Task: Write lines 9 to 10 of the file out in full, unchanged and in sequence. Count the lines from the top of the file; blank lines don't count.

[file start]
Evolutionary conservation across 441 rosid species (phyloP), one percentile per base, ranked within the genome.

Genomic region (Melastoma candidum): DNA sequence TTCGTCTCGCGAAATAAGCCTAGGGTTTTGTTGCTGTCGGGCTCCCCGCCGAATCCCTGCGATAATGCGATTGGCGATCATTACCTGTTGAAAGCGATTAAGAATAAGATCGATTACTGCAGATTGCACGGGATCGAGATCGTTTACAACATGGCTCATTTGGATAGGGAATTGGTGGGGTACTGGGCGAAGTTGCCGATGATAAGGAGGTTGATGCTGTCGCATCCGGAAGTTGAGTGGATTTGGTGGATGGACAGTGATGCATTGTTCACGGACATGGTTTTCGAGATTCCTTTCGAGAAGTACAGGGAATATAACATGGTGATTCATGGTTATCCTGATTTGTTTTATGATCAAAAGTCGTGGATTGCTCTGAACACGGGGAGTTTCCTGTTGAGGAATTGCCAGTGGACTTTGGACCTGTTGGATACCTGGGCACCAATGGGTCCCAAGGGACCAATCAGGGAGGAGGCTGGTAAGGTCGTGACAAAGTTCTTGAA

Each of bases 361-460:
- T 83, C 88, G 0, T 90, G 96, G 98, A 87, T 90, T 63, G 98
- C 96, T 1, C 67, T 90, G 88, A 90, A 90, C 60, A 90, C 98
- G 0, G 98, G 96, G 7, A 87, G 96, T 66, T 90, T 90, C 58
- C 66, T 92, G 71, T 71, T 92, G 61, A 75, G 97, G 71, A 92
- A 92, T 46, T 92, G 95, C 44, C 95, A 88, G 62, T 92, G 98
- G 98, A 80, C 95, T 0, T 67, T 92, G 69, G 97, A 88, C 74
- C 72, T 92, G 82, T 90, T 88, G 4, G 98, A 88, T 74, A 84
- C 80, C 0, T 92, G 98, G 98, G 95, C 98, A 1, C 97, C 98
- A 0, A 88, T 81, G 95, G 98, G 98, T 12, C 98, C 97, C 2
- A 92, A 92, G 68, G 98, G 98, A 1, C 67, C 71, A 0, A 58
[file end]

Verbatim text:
- G 98, A 80, C 95, T 0, T 67, T 92, G 69, G 97, A 88, C 74
- C 72, T 92, G 82, T 90, T 88, G 4, G 98, A 88, T 74, A 84